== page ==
Cops, protesters clash in Jerusalem

JERUSALEM: Israeli security forces on Friday clashed with stone-throwing Palestinians near Jerusalem's Al-Aqsa mosque compound as authorities limited access to the flashpoint site sacred to Muslims and Jews.

Eleven officers were injured and two Palestinians arrested, a police spokesman said after the scuffles, which came as Palestinians staged a one-day strike in defence of the compound they claim is threatened by right-wing Jews.

The trouble started in the Ras al-Amud neighbourhood just outside the gates of the Old City following Friday prayers when a dozen masked youths hurled stones at police.

As police moved deeper into the neighbourhood to arrest the youths, residents threw stones, water and even chairs at them.

Authorities said it was an isolated incident and that they may lift restrictions on access to the mosque compound within days if calm prevails.

Several hundred Palestinians performed prayers in the open just outside the Old City after being denied access to Al-Aqsa.

Security forces set up checkpoints around and within the Old City and turned back Palestinians who do not live or work there, witnesses said.

However, they were allowing in tourists and Jews wanting to pray at the Western Wall -- also known as the Wailing Wall -- below the mosque compound.

Most stores in the Old City shut down, though some shop-owners grumbled about the strike. "We need to strengthen our presence in Jerusalem, not weaken it," said sweets-seller Ramdan Abu Sbeeh, 32, who defied the strike call.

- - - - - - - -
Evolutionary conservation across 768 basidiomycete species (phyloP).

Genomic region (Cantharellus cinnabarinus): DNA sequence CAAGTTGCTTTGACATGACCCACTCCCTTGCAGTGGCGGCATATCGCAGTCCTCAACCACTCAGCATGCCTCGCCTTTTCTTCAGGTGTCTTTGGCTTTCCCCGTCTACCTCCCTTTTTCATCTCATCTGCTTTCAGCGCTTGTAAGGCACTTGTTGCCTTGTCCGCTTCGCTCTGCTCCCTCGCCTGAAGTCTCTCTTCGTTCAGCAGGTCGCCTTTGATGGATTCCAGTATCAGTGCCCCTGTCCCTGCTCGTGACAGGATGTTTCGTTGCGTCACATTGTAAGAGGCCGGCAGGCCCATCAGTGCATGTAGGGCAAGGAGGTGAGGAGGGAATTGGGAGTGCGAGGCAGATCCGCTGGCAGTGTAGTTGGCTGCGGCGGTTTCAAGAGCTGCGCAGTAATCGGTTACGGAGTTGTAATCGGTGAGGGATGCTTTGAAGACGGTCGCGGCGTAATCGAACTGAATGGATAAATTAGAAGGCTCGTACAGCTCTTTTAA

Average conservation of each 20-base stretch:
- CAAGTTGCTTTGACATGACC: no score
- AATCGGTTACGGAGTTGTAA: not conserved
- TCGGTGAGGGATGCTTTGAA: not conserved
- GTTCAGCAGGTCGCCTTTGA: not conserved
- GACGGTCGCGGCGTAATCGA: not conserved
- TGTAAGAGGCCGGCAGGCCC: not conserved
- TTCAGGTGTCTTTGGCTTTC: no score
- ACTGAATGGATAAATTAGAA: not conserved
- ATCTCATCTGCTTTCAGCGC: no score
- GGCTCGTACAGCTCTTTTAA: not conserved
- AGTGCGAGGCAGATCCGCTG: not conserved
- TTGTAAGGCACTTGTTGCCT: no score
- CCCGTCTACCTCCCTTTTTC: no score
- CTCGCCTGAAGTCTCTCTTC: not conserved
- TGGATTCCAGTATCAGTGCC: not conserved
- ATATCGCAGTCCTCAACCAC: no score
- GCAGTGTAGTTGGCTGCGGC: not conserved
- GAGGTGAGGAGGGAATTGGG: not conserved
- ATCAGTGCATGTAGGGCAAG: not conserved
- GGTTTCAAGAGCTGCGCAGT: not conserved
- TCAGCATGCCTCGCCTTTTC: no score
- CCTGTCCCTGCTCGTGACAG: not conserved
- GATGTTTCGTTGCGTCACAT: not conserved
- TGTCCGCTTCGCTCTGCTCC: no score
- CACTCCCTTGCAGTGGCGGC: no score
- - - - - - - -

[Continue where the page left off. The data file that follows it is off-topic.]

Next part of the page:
Palestinian president Mahmud Abbas's secular Fatah party called the strike "to peacefully protest and to proclaim the attachment of the Palestinian people to their holy places and to Jerusalem as the eternal capital of the independent Palestinian state."

Fatah accused Israeli forces of allowing rightwing Jewish extremists to enter the mosque compound while denying access to Muslims.

Police claimed the Islamic Movement in Israel had incited tension and this week briefly detained its leader, Sheikh Raed Salah, for making "inflammatory statements."

Salah, who previously spent two years in Israeli prison, has repeatedly called in recent days for Muslims to "defend" Al-Aqsa against Israel.

Israel imposed the restrictions on access to the mosque compound following a series of clashes that started late last month. Women could enter freely but the only men authorised to attend Friday prayers were Muslim residents of east Jerusalem or Israel over the age of 50.

In the Gaza Strip, thousands of people on Friday took part in demonstrations called by the territory's Hamas rulers and the Islamic Jihad movement. "The real Al-Aqsa battle has started," said Hamas prime minister Ismail Haniya.

About 600 people took part in a march in the Jordanian capital "in support of Al-Aqsa mosque and protesting Israel's violations in Jerusalem," correspondents said. They chanted "Death to Abbas" and "Death to Israel."

In Riyadh, the head of the six-nation Gulf Cooperation Council, Abderrahman al-Attiyah, meanwhile, called for an immediate lifting of Israel's "siege" and praised the "resistance" of the Palestinians.

The latest surge in tension over the Al-Aqsa compound broke out on September 27 when Palestinians hurled stones at a group of visitors they thought were rightwing Jews.

The visitors were in fact French tourists, according to police, who responded by firing stun grenades.

The Al-Aqsa compound, known to Muslims as Al-Haram Al-Sharif (the Noble Sanctuary) and to Jews as the Temple Mount, has often been a flashpoint of Israeli-Palestinian violence.

The second Palestinian uprising, or intifada, erupted there in September 2000 after